The preferred embodiment of the invention calculates a composite diffraction pattern based upon portions of the infra red patterns obtained at the optimum, ten times optimum and maximum settings. To create this composite pattern, the computer 6 is programmed to select, for the composite pattern:
a) Firstly the signals from those cells 48 (i.e those memory locations) in which the signal value is less than a threshold level 16 in the diffraction pattern obtained at maximum energy level. This threshold level is selected to be about one twentieth of the level 160 at which saturation takes place. The reason for selecting such a low threshold level is that this will exclude energy which has leaked from saturated elements.
b) Secondly, to select, from the cells remaining after the above selection, any cells having a value less than the same threshold as mentioned above in the diffraction pattern obtained at ten times the optimum energy.
c) Thirdly, to select from the diffraction pattern obtained at optimum energy setting any cells remaining after the above two selections.
The values for the various cells (memory locations) selected as above are then stored in memory (10) in a set of locations for this purpose to provide a composite diffraction pattern which is utilised for subsequent calculations and which, accordingly, has a much higher signal to noise ratio than the diffraction pattern obtained at the optimum settings. Prior to storing the values selected from the diffraction patterns obtained at ten times the optimum energy setting and at the maximum energy setting, these values are scaled down so as to be compatible with the values selected from the diffraction pattern obtained at the optimum energy setting. This scaling for the values selected from the times ten energy pattern involves multiplying those values by the ratio of the optimum energy to the times ten energy. The scaling of the values selected from the diffraction pattern obtained at maximum energy involves multiplying these values by the ratio of the energy of the optimum exposure to the maximum energy. As already indicated, the energy is taken to be the power applied to the laser multiplied by the exposure time.
Normalisation of the stored composite infra-red diffraction pattern which takes place in Step 106 of FIG. 10 is performed for each memory location in the corresponding set by dividing the number therein by the sum of the numbers in all of the memory locations of that set. The resulting normalised composite infra-red diffraction pattern is stored in a separate set of memory locations from that containing the unnormalised diffraction pattern.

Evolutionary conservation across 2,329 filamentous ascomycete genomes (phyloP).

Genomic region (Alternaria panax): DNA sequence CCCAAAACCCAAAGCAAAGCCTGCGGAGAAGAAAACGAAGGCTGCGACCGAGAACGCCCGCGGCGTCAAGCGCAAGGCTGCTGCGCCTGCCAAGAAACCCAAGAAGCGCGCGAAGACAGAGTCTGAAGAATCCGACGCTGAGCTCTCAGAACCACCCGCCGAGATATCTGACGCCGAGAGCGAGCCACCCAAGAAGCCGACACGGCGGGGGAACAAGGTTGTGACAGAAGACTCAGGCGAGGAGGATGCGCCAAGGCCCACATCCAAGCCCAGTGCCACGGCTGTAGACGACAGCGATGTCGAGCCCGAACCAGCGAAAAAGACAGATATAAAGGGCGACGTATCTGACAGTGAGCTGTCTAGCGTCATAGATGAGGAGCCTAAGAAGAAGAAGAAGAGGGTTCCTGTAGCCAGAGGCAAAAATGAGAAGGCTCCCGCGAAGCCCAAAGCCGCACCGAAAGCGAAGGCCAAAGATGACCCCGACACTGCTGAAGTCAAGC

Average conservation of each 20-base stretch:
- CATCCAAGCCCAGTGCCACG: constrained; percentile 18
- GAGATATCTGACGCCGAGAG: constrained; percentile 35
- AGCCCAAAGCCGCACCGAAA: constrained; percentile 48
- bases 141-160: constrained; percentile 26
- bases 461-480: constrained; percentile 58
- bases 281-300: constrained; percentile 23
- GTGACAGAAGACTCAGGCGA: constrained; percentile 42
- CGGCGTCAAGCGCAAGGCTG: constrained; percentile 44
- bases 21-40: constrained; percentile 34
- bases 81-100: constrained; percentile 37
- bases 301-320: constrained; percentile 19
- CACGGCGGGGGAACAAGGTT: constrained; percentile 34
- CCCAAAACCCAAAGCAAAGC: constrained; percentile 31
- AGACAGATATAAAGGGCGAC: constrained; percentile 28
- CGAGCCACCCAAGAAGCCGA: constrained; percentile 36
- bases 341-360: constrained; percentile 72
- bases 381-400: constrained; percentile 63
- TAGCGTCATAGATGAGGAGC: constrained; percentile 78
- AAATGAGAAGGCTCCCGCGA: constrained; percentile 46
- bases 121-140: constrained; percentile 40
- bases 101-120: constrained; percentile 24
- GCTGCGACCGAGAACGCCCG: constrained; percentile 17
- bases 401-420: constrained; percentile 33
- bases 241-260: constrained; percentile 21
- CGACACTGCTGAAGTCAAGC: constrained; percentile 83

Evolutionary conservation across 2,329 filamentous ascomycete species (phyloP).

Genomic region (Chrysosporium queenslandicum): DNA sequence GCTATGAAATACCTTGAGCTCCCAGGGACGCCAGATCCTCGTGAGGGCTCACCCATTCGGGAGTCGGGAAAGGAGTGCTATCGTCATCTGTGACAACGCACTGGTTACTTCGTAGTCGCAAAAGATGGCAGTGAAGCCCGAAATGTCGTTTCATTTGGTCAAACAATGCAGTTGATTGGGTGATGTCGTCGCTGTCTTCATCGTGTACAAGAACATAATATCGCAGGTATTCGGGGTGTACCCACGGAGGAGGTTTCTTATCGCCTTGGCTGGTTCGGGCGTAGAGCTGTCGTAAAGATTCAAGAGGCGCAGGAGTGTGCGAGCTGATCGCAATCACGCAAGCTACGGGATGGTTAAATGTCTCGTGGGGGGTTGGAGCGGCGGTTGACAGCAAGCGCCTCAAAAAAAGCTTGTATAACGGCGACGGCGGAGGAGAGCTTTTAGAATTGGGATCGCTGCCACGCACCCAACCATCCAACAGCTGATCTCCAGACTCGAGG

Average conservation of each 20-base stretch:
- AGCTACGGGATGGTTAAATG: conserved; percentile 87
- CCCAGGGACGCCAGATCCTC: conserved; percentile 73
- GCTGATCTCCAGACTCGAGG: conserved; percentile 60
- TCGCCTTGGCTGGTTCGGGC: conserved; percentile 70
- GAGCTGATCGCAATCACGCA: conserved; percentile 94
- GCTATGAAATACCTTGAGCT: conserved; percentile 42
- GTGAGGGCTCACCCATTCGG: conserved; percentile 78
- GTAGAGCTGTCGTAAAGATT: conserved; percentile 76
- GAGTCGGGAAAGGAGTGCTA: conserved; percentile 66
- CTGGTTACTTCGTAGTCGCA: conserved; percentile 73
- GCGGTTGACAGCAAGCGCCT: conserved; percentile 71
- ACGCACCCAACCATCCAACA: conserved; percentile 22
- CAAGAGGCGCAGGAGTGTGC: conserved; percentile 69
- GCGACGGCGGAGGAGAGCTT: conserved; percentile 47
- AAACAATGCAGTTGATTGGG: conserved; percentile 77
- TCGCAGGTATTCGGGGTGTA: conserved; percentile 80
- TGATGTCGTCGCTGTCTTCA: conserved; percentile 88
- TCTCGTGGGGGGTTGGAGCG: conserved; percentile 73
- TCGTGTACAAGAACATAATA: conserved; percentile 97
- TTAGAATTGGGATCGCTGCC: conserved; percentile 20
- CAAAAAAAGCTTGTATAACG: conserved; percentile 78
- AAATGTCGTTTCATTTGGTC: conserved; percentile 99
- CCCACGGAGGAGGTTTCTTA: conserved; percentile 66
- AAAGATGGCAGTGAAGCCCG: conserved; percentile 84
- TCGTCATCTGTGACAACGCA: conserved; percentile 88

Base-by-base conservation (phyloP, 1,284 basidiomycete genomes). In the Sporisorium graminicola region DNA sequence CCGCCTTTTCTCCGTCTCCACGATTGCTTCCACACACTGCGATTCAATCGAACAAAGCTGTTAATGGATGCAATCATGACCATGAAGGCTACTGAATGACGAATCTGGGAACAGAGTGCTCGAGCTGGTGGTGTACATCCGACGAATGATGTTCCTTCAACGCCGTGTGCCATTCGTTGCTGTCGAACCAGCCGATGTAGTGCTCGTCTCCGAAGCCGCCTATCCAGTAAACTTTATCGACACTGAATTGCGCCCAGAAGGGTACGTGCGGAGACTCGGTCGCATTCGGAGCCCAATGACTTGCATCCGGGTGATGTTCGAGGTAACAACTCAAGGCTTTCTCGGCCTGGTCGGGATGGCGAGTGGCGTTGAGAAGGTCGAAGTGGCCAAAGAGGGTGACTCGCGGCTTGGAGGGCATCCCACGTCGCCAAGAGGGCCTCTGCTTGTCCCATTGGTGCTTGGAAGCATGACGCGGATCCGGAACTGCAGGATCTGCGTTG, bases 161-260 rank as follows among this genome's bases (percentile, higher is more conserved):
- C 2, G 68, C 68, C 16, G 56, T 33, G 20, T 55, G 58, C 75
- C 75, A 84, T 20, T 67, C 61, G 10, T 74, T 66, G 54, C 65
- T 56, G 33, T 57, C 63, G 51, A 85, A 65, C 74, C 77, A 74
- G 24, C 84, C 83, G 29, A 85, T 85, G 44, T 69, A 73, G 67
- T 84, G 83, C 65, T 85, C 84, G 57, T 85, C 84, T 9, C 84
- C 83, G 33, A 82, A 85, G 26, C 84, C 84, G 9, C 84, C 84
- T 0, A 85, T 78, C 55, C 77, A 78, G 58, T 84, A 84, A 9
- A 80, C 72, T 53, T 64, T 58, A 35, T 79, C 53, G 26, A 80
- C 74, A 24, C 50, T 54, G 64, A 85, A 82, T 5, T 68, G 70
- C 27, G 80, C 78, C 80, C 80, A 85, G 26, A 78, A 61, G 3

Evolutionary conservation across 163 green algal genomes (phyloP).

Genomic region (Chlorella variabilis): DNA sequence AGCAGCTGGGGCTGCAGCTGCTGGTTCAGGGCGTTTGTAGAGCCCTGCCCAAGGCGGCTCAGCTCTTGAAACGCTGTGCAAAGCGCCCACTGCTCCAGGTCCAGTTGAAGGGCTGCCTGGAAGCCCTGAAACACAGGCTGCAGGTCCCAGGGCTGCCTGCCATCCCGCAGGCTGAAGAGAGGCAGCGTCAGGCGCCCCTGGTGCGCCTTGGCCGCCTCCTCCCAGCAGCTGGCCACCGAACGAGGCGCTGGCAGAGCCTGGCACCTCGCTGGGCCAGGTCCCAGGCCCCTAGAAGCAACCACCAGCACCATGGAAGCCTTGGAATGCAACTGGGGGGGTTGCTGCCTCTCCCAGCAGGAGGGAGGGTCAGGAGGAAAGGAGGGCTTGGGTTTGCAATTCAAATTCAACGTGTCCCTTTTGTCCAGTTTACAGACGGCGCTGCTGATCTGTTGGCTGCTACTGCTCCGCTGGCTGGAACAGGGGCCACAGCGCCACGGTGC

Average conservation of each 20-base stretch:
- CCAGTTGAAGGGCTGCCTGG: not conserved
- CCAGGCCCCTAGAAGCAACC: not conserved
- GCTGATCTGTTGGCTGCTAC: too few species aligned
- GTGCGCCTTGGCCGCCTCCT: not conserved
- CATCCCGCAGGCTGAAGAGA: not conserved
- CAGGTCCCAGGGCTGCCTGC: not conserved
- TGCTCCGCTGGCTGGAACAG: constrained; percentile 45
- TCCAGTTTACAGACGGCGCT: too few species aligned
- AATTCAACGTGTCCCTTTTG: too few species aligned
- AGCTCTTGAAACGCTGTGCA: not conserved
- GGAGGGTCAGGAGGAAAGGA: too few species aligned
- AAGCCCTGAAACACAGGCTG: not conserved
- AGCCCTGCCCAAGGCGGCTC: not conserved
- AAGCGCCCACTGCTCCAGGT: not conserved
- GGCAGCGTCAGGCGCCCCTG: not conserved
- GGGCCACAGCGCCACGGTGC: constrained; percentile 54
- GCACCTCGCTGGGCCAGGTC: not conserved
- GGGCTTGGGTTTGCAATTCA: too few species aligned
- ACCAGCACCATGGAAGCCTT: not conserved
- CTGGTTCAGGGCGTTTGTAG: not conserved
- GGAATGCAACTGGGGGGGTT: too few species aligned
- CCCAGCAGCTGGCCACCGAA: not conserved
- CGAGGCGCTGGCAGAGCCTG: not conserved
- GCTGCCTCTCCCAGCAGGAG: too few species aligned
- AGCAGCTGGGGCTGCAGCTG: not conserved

Zero Order Location--Step 108
Although for some surfaces (particularly those of low Rq) the zero order is the largest, this is not always the case. The algorithms to be described for determining Rq require the zero order peak to be identified, for which reason Step 108 of FIG. 10 has been included. This Step is performed utilising the stored infra red and red diffraction patterns obtained at the determined optimum power and exposure settings. The composite pattern is not used in this step.
In order to locate the zero order peak, the computer (6) is programmed to utilise the fact that the peaks of the diffraction pattern produced by the infra-red laser (780 nm) are more widely spaced than those from the shorter wavelength red laser (670 nm) but the zero orders will arise at the same point on the CCD array. This is illustrated in FIG. 12 in which the two zero orders are shown to be coincident but the other orders spaced apart from each other, the solid lines representing the orders of the infra-red laser and the broken lines those of the red laser. To locate the zero order, the computer multiplies the stored signals representing the infra-red and red diffraction patterns together element by element (i.e. memory location by memory location) and defines the location of the zero order as that at which the multiplication gives the highest number.
Peak Counting--Step 110
Counting of the number of the peaks in the diffraction pattern at Step 112 of FIG. 7 is performed utilising the stored normalised composite infra-red pattern. This involves reading the numbers stored in the corresponding set of memory locations in memory (10). The values are examined to determine local maxima and the memory location at which each maximum value occurs is regarded as the centre of a peak.
Having determined the centre of each peak, the total normalised energy in each peak is then calculated during the performance of Step 110. It has already been explained that a peak in the diffraction pattern is regarded as extending over seven cells in the array (46). Accordingly, the total normalised energy in each peak is obtained by adding together the values in the seven memory locations centred at the local maximum. Peaks in which the total normalised energy is less than 10% of the maximum energy in any peak are discarded. The remaining peaks are treated as orders in the diffraction pattern. The total normalised energy in each order is then stored in memory 10. The number of such orders is counted and also stored.